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HOV3: When and why two-occupant cars will have to pay to use I-25, US 36 express lanes

For years, a driver with a single companion could use high-occupancy-vehicle lanes on Interstate 25 without having to pay for the privilege. It was the Colorado Department of Transportation's way of thanking them for pairing up rather than taking separate cars.

But those days are ending. A few years from now, it'll take three people, not two, for a free ride in the HOV lanes on I-25, as well as Highway 36 to Boulder, and CDOT is already in education mode to inform possibly unhappy folks about this impending change.

Just last month, CDOT hiked the toll rates during peak morning hours for the I-25 express lanes. Here are the updated fees:

Of course, to get out of paying, just invite a friend to travel with you when traversing these lanes, at least for now. But as of January 2017, those lanes will be transformed from so-called HOV2 to HOV3 -- meaning that a driver must have two or more passengers with him or else he'll have to pay the same amount as if he was alone.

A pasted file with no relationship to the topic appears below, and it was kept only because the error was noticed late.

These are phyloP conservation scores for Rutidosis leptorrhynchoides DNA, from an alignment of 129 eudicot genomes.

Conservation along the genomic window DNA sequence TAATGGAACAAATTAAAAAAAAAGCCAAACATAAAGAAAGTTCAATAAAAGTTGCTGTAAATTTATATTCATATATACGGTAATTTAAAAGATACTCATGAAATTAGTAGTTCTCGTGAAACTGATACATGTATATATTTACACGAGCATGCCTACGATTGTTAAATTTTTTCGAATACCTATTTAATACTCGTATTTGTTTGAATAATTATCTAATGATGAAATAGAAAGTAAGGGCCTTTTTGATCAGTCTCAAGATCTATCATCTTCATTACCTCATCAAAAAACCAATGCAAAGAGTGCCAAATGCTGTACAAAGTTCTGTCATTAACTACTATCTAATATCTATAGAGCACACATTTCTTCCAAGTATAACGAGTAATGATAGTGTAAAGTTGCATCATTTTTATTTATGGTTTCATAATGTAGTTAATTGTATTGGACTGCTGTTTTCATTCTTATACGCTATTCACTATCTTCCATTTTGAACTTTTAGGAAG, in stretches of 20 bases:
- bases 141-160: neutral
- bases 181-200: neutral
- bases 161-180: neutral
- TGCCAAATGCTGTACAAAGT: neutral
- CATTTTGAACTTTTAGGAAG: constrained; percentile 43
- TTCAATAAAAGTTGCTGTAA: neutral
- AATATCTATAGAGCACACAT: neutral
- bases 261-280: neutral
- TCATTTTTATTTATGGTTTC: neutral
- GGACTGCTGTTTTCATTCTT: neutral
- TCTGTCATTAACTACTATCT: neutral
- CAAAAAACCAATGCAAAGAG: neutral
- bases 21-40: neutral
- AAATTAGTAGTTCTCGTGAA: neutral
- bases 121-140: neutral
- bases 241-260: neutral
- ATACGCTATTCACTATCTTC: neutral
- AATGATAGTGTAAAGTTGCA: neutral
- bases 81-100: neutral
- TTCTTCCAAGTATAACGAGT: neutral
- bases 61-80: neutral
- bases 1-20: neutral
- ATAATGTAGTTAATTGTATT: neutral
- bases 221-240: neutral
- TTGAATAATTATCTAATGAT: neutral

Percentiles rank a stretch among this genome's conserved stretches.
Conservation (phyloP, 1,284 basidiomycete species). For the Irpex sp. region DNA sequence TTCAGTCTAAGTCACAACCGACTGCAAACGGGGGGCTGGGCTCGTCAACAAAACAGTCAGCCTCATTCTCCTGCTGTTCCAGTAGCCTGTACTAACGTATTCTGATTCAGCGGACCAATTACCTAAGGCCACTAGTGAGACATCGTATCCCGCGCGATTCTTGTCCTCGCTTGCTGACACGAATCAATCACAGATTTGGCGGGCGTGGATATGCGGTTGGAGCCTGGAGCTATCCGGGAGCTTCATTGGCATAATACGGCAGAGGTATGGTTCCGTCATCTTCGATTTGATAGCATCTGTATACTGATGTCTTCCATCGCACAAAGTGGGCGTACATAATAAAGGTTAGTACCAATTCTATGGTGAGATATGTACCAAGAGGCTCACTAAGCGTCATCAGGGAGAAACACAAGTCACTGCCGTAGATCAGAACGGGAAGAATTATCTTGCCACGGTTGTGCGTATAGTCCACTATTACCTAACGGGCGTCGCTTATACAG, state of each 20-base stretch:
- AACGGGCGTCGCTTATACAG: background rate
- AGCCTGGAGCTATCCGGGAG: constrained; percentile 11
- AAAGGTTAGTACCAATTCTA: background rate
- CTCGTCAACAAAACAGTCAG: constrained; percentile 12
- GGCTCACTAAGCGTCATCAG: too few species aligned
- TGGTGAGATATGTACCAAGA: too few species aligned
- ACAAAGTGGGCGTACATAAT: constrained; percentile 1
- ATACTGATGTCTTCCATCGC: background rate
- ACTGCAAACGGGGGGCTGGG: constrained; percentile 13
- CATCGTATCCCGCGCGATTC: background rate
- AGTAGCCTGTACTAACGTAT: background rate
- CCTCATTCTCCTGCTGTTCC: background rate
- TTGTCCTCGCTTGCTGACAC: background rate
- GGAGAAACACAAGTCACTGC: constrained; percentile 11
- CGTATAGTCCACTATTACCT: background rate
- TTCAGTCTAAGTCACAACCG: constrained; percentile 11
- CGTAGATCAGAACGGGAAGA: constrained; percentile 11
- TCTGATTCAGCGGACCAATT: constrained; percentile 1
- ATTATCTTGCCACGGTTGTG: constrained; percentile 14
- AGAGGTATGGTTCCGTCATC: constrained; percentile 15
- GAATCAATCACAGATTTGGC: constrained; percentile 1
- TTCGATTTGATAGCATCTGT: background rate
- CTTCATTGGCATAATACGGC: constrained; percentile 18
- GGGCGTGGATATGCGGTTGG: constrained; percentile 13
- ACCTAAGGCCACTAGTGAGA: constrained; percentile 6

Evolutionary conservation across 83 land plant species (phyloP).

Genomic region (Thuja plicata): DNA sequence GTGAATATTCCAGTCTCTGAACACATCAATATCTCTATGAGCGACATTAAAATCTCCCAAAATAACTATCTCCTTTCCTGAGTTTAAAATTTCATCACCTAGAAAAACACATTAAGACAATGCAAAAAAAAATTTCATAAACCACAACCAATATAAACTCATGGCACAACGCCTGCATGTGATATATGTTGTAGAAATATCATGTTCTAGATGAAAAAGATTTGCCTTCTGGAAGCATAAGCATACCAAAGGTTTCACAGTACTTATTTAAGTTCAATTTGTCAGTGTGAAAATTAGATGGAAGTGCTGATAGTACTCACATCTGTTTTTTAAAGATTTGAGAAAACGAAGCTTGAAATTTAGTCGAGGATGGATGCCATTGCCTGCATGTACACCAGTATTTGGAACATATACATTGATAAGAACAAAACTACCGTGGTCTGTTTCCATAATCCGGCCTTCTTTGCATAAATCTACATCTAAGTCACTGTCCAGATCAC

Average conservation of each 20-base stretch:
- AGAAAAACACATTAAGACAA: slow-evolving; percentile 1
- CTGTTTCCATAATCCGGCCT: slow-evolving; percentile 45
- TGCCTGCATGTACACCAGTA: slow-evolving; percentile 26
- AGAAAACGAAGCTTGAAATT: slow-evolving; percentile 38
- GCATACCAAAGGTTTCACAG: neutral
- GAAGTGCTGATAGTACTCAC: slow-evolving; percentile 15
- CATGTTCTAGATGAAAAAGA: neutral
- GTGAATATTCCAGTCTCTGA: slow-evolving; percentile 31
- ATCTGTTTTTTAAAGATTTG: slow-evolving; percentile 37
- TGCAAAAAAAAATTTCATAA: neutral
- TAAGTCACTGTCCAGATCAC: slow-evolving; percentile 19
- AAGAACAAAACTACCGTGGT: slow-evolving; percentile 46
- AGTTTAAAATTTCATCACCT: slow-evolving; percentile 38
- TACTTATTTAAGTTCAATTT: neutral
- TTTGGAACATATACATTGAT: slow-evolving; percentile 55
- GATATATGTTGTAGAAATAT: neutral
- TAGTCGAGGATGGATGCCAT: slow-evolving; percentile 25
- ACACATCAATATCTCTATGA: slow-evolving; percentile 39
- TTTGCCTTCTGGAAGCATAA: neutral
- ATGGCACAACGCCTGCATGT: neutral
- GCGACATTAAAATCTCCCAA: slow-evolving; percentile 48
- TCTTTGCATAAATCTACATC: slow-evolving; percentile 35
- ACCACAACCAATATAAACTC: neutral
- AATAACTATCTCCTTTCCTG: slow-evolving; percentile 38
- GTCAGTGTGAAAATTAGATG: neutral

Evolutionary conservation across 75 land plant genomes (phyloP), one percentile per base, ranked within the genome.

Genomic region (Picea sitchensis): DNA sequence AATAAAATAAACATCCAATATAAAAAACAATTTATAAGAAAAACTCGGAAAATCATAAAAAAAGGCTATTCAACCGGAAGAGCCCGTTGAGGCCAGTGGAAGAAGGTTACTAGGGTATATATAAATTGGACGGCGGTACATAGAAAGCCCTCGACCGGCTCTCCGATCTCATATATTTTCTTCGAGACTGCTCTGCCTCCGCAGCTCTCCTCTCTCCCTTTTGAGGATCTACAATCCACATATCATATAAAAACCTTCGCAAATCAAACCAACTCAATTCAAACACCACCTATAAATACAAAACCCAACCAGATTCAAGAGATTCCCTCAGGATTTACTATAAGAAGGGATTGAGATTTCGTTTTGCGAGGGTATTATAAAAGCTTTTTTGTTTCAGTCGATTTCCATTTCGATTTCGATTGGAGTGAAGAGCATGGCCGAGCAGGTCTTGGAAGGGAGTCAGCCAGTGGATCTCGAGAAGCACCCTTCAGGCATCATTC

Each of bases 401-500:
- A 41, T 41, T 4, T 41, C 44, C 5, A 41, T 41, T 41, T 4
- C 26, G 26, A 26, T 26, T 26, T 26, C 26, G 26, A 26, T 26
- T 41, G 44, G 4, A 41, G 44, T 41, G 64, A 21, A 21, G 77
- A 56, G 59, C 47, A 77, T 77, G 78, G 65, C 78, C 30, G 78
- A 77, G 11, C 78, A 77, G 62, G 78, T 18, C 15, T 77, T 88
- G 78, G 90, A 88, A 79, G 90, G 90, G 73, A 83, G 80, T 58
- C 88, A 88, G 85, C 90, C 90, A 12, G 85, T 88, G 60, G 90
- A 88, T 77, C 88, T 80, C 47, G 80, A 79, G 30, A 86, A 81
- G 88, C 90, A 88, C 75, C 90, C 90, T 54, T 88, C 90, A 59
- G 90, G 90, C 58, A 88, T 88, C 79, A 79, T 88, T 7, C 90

The same will be true of the express lanes on U.S. 36. Phase I of the project is due for completion by the end of 2014, while Phase II is expected to be finished in late 2015 -- and in the beginning, cars with two folks inside will be able to try them out gratis. But when 2017 dawns, so will the HOV3 requirement.

The second phase of the U.S. 36 project represents something of an experiment for the Colorado Department of Transportation. As CDOT director of communication Amy Ford notes, "it's being constructed by CDOT's first public-private concessionaire" -- Plenary Roads Denver, a team of organizations including construction firms Ames Construction and Granite Construction, engineering designer HDR, maintenance outfit Transfield Services and financial adviser Goldman Sachs.

Plenary "will be paying for about two-thirds of the cost" for Phase II, Ford continues. "They're basically bringing private equity into the project" in exchange for "the tolls on all of U.S. 36 and on existing express lanes on I-25 for fifty years."

That may sound like an excessive pay-out to Plenary, but Ford sees it as a practical way to speed up the process in a big way. "We would not have been able to construct the next phase for probably twenty years" without the private partnership, she estimates. And the deal is already getting national attention, as witnessed by a New York Times piece published last month.

How does the switch from HOV2 to HOV3 fit into this strategy?

Continue for more about the changes in express lanes on I-25 and U.S. 36.
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Michael Roberts has written for Westword since October 1990, serving stints as music editor and media columnist. He currently covers everything from breaking news and politics to sports and stories that defy categorization.
Contact: Michael Roberts

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